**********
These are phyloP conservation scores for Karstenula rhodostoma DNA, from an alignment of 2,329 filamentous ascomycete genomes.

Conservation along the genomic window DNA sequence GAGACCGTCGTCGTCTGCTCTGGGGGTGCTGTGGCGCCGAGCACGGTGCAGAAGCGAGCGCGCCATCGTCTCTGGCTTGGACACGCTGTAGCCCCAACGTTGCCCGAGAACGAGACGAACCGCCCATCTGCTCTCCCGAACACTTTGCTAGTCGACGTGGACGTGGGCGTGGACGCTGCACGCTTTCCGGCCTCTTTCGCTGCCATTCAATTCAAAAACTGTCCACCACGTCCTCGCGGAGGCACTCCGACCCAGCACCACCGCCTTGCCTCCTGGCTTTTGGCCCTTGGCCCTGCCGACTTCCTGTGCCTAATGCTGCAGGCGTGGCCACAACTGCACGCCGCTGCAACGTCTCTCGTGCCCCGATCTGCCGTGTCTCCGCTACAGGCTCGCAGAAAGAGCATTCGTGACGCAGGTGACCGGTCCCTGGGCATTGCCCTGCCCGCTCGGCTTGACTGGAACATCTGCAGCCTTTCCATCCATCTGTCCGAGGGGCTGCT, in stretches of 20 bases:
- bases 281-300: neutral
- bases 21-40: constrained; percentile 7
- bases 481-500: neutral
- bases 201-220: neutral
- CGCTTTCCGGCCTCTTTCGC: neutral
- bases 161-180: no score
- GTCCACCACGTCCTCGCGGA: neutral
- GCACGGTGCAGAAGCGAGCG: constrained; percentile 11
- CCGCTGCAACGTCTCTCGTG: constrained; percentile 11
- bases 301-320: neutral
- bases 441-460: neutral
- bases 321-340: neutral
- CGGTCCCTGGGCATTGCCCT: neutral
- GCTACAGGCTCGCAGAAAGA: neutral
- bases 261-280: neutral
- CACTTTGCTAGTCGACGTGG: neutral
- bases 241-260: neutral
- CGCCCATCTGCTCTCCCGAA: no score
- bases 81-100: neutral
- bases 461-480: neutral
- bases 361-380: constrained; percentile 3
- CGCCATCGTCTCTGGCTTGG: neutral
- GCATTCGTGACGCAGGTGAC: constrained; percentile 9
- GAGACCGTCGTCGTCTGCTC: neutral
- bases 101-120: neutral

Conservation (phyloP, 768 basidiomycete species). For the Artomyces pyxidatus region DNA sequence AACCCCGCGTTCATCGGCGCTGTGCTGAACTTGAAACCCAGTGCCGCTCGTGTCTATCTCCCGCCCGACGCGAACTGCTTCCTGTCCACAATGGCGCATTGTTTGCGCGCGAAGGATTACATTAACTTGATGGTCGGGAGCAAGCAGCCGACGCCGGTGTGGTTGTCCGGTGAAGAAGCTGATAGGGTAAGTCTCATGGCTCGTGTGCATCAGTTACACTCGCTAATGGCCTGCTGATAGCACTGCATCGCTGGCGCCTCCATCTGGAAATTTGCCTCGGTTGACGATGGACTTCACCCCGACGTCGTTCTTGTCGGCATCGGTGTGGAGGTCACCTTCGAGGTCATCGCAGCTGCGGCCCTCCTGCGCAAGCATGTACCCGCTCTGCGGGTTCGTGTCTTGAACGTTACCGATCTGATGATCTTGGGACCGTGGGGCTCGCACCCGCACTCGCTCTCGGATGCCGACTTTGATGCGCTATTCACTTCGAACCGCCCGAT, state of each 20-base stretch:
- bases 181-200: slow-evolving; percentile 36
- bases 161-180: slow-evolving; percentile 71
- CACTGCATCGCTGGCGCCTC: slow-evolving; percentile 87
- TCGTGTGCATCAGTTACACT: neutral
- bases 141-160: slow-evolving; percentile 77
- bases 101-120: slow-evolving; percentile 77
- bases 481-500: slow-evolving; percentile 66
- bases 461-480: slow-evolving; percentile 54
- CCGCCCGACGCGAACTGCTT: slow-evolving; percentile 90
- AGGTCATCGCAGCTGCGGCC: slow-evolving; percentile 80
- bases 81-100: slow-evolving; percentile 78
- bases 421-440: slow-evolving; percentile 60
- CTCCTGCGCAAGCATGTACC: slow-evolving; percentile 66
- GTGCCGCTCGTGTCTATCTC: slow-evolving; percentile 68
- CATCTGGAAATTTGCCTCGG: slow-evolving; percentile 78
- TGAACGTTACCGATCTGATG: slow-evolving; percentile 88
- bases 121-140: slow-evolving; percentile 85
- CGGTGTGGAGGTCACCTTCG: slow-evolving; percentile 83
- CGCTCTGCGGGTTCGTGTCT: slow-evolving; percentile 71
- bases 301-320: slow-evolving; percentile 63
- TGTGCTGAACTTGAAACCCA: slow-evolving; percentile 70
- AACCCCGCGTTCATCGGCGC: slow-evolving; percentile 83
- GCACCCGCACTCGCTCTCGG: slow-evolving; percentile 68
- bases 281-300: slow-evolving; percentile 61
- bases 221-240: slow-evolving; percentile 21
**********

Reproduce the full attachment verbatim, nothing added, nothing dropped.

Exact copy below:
These are phyloP conservation scores for Karstenula rhodostoma DNA, from an alignment of 2,329 filamentous ascomycete genomes.

Conservation along the genomic window DNA sequence GAGACCGTCGTCGTCTGCTCTGGGGGTGCTGTGGCGCCGAGCACGGTGCAGAAGCGAGCGCGCCATCGTCTCTGGCTTGGACACGCTGTAGCCCCAACGTTGCCCGAGAACGAGACGAACCGCCCATCTGCTCTCCCGAACACTTTGCTAGTCGACGTGGACGTGGGCGTGGACGCTGCACGCTTTCCGGCCTCTTTCGCTGCCATTCAATTCAAAAACTGTCCACCACGTCCTCGCGGAGGCACTCCGACCCAGCACCACCGCCTTGCCTCCTGGCTTTTGGCCCTTGGCCCTGCCGACTTCCTGTGCCTAATGCTGCAGGCGTGGCCACAACTGCACGCCGCTGCAACGTCTCTCGTGCCCCGATCTGCCGTGTCTCCGCTACAGGCTCGCAGAAAGAGCATTCGTGACGCAGGTGACCGGTCCCTGGGCATTGCCCTGCCCGCTCGGCTTGACTGGAACATCTGCAGCCTTTCCATCCATCTGTCCGAGGGGCTGCT, in stretches of 20 bases:
- bases 281-300: neutral
- bases 21-40: constrained; percentile 7
- bases 481-500: neutral
- bases 201-220: neutral
- CGCTTTCCGGCCTCTTTCGC: neutral
- bases 161-180: no score
- GTCCACCACGTCCTCGCGGA: neutral
- GCACGGTGCAGAAGCGAGCG: constrained; percentile 11
- CCGCTGCAACGTCTCTCGTG: constrained; percentile 11
- bases 301-320: neutral
- bases 441-460: neutral
- bases 321-340: neutral
- CGGTCCCTGGGCATTGCCCT: neutral
- GCTACAGGCTCGCAGAAAGA: neutral
- bases 261-280: neutral
- CACTTTGCTAGTCGACGTGG: neutral
- bases 241-260: neutral
- CGCCCATCTGCTCTCCCGAA: no score
- bases 81-100: neutral
- bases 461-480: neutral
- bases 361-380: constrained; percentile 3
- CGCCATCGTCTCTGGCTTGG: neutral
- GCATTCGTGACGCAGGTGAC: constrained; percentile 9
- GAGACCGTCGTCGTCTGCTC: neutral
- bases 101-120: neutral

Conservation (phyloP, 768 basidiomycete species). For the Artomyces pyxidatus region DNA sequence AACCCCGCGTTCATCGGCGCTGTGCTGAACTTGAAACCCAGTGCCGCTCGTGTCTATCTCCCGCCCGACGCGAACTGCTTCCTGTCCACAATGGCGCATTGTTTGCGCGCGAAGGATTACATTAACTTGATGGTCGGGAGCAAGCAGCCGACGCCGGTGTGGTTGTCCGGTGAAGAAGCTGATAGGGTAAGTCTCATGGCTCGTGTGCATCAGTTACACTCGCTAATGGCCTGCTGATAGCACTGCATCGCTGGCGCCTCCATCTGGAAATTTGCCTCGGTTGACGATGGACTTCACCCCGACGTCGTTCTTGTCGGCATCGGTGTGGAGGTCACCTTCGAGGTCATCGCAGCTGCGGCCCTCCTGCGCAAGCATGTACCCGCTCTGCGGGTTCGTGTCTTGAACGTTACCGATCTGATGATCTTGGGACCGTGGGGCTCGCACCCGCACTCGCTCTCGGATGCCGACTTTGATGCGCTATTCACTTCGAACCGCCCGAT, state of each 20-base stretch:
- bases 181-200: slow-evolving; percentile 36
- bases 161-180: slow-evolving; percentile 71
- CACTGCATCGCTGGCGCCTC: slow-evolving; percentile 87
- TCGTGTGCATCAGTTACACT: neutral
- bases 141-160: slow-evolving; percentile 77
- bases 101-120: slow-evolving; percentile 77
- bases 481-500: slow-evolving; percentile 66
- bases 461-480: slow-evolving; percentile 54
- CCGCCCGACGCGAACTGCTT: slow-evolving; percentile 90
- AGGTCATCGCAGCTGCGGCC: slow-evolving; percentile 80
- bases 81-100: slow-evolving; percentile 78
- bases 421-440: slow-evolving; percentile 60
- CTCCTGCGCAAGCATGTACC: slow-evolving; percentile 66
- GTGCCGCTCGTGTCTATCTC: slow-evolving; percentile 68
- CATCTGGAAATTTGCCTCGG: slow-evolving; percentile 78
- TGAACGTTACCGATCTGATG: slow-evolving; percentile 88
- bases 121-140: slow-evolving; percentile 85
- CGGTGTGGAGGTCACCTTCG: slow-evolving; percentile 83
- CGCTCTGCGGGTTCGTGTCT: slow-evolving; percentile 71
- bases 301-320: slow-evolving; percentile 63
- TGTGCTGAACTTGAAACCCA: slow-evolving; percentile 70
- AACCCCGCGTTCATCGGCGC: slow-evolving; percentile 83
- GCACCCGCACTCGCTCTCGG: slow-evolving; percentile 68
- bases 281-300: slow-evolving; percentile 61
- bases 221-240: slow-evolving; percentile 21